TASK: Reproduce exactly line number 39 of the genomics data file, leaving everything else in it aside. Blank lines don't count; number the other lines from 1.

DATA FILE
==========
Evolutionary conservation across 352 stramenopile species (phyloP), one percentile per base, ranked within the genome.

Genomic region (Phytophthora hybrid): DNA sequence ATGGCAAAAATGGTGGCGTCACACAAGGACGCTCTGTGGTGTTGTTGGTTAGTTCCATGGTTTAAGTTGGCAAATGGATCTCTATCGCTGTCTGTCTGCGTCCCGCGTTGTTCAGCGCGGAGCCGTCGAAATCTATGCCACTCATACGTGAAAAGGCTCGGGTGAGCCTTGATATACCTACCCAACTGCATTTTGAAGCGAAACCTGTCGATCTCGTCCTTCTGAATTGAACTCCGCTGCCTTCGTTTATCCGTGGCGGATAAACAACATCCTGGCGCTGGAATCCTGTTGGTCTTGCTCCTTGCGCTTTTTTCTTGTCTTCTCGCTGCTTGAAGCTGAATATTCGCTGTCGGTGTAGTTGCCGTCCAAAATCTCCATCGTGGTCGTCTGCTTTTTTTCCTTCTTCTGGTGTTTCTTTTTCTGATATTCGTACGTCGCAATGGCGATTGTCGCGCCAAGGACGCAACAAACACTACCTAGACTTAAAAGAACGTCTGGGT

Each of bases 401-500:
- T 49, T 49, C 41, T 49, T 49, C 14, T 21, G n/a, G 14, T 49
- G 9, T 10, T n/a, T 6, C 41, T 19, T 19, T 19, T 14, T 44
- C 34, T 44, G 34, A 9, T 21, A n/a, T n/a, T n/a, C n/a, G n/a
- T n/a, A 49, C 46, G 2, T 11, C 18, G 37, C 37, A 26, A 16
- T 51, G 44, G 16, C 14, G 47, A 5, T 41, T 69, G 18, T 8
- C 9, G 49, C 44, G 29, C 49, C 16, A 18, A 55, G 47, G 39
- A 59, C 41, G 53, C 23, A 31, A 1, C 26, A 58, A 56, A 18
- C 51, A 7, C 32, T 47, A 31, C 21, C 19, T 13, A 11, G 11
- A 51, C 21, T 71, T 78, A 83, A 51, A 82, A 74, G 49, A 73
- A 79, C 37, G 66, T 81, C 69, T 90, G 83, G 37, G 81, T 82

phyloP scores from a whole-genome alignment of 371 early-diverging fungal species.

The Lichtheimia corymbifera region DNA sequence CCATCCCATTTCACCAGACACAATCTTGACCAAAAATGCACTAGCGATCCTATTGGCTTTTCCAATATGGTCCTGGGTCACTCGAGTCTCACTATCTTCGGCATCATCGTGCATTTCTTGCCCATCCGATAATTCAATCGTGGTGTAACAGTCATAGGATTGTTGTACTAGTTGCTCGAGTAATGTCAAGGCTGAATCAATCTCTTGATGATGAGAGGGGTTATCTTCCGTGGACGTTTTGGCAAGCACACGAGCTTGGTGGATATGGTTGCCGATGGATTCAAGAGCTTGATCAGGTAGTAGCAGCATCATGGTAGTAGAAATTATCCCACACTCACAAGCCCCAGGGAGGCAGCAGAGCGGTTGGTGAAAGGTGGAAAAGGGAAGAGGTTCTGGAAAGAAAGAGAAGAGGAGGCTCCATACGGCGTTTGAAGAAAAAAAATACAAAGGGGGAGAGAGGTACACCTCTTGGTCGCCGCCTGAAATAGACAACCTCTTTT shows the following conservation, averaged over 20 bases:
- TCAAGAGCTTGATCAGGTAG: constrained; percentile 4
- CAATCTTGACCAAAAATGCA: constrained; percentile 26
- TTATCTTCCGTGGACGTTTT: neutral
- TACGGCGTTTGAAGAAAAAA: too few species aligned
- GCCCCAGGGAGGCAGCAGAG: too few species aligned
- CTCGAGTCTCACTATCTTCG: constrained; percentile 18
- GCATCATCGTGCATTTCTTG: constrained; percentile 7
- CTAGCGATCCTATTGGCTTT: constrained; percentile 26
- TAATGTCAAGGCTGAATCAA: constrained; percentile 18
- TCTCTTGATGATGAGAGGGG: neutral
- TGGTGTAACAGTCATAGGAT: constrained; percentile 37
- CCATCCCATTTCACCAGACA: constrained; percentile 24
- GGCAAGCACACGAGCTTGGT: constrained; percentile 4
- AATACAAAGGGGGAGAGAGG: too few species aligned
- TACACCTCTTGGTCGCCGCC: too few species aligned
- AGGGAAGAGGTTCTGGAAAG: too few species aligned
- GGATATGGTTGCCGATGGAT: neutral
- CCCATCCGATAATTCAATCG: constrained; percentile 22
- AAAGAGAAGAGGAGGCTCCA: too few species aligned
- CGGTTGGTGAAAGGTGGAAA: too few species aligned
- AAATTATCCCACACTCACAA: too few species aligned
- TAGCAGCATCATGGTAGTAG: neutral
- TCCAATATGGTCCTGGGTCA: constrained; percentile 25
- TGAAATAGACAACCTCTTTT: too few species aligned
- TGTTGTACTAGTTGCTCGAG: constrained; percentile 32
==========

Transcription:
- TGAAATAGACAACCTCTTTT: too few species aligned